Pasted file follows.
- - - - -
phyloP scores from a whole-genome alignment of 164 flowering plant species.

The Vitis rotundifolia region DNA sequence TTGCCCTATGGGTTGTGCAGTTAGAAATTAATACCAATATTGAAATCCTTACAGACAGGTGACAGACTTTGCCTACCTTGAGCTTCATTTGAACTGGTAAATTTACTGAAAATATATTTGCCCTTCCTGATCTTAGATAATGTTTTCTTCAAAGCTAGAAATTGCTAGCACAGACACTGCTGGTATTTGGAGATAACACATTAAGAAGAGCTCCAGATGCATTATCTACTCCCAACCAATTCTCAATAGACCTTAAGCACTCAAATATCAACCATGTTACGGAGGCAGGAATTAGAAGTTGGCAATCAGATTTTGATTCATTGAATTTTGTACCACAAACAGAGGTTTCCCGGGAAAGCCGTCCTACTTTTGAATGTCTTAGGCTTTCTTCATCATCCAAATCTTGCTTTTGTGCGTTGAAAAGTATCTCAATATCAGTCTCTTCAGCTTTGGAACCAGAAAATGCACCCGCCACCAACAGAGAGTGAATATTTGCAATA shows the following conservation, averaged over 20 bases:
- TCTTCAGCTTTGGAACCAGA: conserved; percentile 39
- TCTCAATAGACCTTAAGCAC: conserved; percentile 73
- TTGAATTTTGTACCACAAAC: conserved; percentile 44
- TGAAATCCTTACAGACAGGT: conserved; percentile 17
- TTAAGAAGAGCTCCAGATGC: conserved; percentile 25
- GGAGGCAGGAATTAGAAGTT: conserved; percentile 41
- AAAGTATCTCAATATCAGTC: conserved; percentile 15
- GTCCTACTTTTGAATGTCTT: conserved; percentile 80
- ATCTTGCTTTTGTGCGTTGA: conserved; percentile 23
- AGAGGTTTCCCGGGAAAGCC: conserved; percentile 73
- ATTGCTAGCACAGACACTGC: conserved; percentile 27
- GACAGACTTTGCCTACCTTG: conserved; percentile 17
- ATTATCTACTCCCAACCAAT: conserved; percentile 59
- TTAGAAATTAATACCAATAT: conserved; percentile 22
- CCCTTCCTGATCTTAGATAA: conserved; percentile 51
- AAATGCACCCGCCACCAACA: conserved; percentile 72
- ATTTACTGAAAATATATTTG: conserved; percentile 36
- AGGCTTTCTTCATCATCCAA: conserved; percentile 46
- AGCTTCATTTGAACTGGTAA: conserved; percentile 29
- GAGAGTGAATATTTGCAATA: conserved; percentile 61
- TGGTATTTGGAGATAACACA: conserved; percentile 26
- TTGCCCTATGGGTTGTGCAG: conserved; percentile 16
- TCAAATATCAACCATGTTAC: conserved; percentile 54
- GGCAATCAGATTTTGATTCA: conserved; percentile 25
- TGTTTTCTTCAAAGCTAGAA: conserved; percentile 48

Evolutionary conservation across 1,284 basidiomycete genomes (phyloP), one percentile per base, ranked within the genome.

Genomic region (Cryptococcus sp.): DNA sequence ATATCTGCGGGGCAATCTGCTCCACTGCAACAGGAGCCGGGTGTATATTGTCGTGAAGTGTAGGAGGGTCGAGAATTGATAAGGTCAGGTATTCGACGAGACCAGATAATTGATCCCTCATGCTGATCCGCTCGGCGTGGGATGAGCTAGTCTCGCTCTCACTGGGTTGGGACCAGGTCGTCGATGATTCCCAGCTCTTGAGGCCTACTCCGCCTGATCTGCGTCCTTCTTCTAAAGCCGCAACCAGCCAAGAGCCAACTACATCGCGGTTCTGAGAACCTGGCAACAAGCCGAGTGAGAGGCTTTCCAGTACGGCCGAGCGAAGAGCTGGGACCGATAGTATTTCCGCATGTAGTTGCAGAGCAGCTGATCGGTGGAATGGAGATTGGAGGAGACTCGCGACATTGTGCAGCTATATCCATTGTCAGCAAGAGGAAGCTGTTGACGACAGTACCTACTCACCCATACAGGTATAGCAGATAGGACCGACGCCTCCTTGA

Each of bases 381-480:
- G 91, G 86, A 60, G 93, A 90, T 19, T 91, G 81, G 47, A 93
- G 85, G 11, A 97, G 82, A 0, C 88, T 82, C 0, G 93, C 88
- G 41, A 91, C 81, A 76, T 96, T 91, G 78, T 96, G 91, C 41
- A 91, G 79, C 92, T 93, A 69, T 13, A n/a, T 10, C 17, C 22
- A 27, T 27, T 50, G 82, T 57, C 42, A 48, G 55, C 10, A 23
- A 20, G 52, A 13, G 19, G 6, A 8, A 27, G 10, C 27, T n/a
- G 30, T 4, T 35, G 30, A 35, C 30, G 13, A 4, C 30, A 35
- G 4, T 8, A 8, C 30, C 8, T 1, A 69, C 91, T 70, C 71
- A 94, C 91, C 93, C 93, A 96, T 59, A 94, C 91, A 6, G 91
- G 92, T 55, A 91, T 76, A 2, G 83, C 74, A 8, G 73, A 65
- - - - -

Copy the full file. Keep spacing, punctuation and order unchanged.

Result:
phyloP scores from a whole-genome alignment of 164 flowering plant species.

The Vitis rotundifolia region DNA sequence TTGCCCTATGGGTTGTGCAGTTAGAAATTAATACCAATATTGAAATCCTTACAGACAGGTGACAGACTTTGCCTACCTTGAGCTTCATTTGAACTGGTAAATTTACTGAAAATATATTTGCCCTTCCTGATCTTAGATAATGTTTTCTTCAAAGCTAGAAATTGCTAGCACAGACACTGCTGGTATTTGGAGATAACACATTAAGAAGAGCTCCAGATGCATTATCTACTCCCAACCAATTCTCAATAGACCTTAAGCACTCAAATATCAACCATGTTACGGAGGCAGGAATTAGAAGTTGGCAATCAGATTTTGATTCATTGAATTTTGTACCACAAACAGAGGTTTCCCGGGAAAGCCGTCCTACTTTTGAATGTCTTAGGCTTTCTTCATCATCCAAATCTTGCTTTTGTGCGTTGAAAAGTATCTCAATATCAGTCTCTTCAGCTTTGGAACCAGAAAATGCACCCGCCACCAACAGAGAGTGAATATTTGCAATA shows the following conservation, averaged over 20 bases:
- TCTTCAGCTTTGGAACCAGA: conserved; percentile 39
- TCTCAATAGACCTTAAGCAC: conserved; percentile 73
- TTGAATTTTGTACCACAAAC: conserved; percentile 44
- TGAAATCCTTACAGACAGGT: conserved; percentile 17
- TTAAGAAGAGCTCCAGATGC: conserved; percentile 25
- GGAGGCAGGAATTAGAAGTT: conserved; percentile 41
- AAAGTATCTCAATATCAGTC: conserved; percentile 15
- GTCCTACTTTTGAATGTCTT: conserved; percentile 80
- ATCTTGCTTTTGTGCGTTGA: conserved; percentile 23
- AGAGGTTTCCCGGGAAAGCC: conserved; percentile 73
- ATTGCTAGCACAGACACTGC: conserved; percentile 27
- GACAGACTTTGCCTACCTTG: conserved; percentile 17
- ATTATCTACTCCCAACCAAT: conserved; percentile 59
- TTAGAAATTAATACCAATAT: conserved; percentile 22
- CCCTTCCTGATCTTAGATAA: conserved; percentile 51
- AAATGCACCCGCCACCAACA: conserved; percentile 72
- ATTTACTGAAAATATATTTG: conserved; percentile 36
- AGGCTTTCTTCATCATCCAA: conserved; percentile 46
- AGCTTCATTTGAACTGGTAA: conserved; percentile 29
- GAGAGTGAATATTTGCAATA: conserved; percentile 61
- TGGTATTTGGAGATAACACA: conserved; percentile 26
- TTGCCCTATGGGTTGTGCAG: conserved; percentile 16
- TCAAATATCAACCATGTTAC: conserved; percentile 54
- GGCAATCAGATTTTGATTCA: conserved; percentile 25
- TGTTTTCTTCAAAGCTAGAA: conserved; percentile 48

Evolutionary conservation across 1,284 basidiomycete genomes (phyloP), one percentile per base, ranked within the genome.

Genomic region (Cryptococcus sp.): DNA sequence ATATCTGCGGGGCAATCTGCTCCACTGCAACAGGAGCCGGGTGTATATTGTCGTGAAGTGTAGGAGGGTCGAGAATTGATAAGGTCAGGTATTCGACGAGACCAGATAATTGATCCCTCATGCTGATCCGCTCGGCGTGGGATGAGCTAGTCTCGCTCTCACTGGGTTGGGACCAGGTCGTCGATGATTCCCAGCTCTTGAGGCCTACTCCGCCTGATCTGCGTCCTTCTTCTAAAGCCGCAACCAGCCAAGAGCCAACTACATCGCGGTTCTGAGAACCTGGCAACAAGCCGAGTGAGAGGCTTTCCAGTACGGCCGAGCGAAGAGCTGGGACCGATAGTATTTCCGCATGTAGTTGCAGAGCAGCTGATCGGTGGAATGGAGATTGGAGGAGACTCGCGACATTGTGCAGCTATATCCATTGTCAGCAAGAGGAAGCTGTTGACGACAGTACCTACTCACCCATACAGGTATAGCAGATAGGACCGACGCCTCCTTGA

Each of bases 381-480:
- G 91, G 86, A 60, G 93, A 90, T 19, T 91, G 81, G 47, A 93
- G 85, G 11, A 97, G 82, A 0, C 88, T 82, C 0, G 93, C 88
- G 41, A 91, C 81, A 76, T 96, T 91, G 78, T 96, G 91, C 41
- A 91, G 79, C 92, T 93, A 69, T 13, A n/a, T 10, C 17, C 22
- A 27, T 27, T 50, G 82, T 57, C 42, A 48, G 55, C 10, A 23
- A 20, G 52, A 13, G 19, G 6, A 8, A 27, G 10, C 27, T n/a
- G 30, T 4, T 35, G 30, A 35, C 30, G 13, A 4, C 30, A 35
- G 4, T 8, A 8, C 30, C 8, T 1, A 69, C 91, T 70, C 71
- A 94, C 91, C 93, C 93, A 96, T 59, A 94, C 91, A 6, G 91
- G 92, T 55, A 91, T 76, A 2, G 83, C 74, A 8, G 73, A 65